Isobel held several jobs after graduation from Oxford, all of them beneath her ability and credentials as a university graduate. One was as an inspector of taxes. She so loathed that work that she gave it up in disgust to become a secretary at a medical institute in Hampstead. There she met Frank Hawking. They were married in the early years of the war.
In January 1942 the Hawkings were living in Highgate, North London. In the London area hardly a night passed without air raids, and Frank and Isobel Hawking decided Isobel should go to Oxford to give birth to their baby in safety. Germany was not bombing Oxford or Cambridge, the two great English university towns, reputedly in return for a British promise not to bomb Heidelberg and Göttingen. In Oxford, the city familiar from her recent university days, Isobel spent the final week of her pregnancy first in a hotel and then, as the birth grew imminent and the hotel grew nervous, in the hospital, but she was still able to go out for walks to fill her time. On one of those leisurely winter days, she happened into a bookshop and, with a book token, bought an astronomical atlas. She would later regard this as a rather prophetic purchase.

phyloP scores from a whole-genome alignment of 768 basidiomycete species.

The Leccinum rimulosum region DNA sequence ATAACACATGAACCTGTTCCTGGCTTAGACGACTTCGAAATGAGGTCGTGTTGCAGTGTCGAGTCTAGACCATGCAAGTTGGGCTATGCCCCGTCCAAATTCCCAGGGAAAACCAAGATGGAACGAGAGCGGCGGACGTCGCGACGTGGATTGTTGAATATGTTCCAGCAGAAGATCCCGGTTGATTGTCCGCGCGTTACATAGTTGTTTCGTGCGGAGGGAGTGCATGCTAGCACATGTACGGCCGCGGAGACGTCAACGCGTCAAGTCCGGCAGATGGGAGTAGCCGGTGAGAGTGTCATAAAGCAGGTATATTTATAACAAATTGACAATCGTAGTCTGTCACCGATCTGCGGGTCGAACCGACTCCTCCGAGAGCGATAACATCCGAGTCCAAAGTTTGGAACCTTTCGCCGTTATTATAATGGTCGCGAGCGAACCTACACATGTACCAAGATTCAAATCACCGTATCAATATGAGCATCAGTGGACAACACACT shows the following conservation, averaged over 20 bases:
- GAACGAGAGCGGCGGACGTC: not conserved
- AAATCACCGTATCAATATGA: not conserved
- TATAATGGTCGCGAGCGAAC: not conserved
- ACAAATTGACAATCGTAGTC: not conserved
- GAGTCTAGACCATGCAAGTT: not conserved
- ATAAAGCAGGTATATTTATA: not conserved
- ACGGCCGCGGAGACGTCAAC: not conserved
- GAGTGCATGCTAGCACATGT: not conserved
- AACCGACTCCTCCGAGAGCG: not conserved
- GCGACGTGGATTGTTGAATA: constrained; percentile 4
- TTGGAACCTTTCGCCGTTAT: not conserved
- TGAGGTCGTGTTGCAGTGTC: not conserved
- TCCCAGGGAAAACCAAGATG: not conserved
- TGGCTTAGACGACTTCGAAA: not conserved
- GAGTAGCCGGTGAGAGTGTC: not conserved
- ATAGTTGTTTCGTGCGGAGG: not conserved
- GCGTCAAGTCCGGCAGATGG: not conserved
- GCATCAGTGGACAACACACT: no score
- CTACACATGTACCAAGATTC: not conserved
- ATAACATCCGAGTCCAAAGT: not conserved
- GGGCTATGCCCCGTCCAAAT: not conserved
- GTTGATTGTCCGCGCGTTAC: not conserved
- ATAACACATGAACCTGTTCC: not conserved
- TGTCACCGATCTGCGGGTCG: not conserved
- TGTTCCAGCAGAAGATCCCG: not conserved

Reprinted from Stephen Hawking: An Unfettered Mind, by Kitty Ferguson, by arrangement with Palgrave Macmillan. Copyright © 2012, by Kitty Ferguson.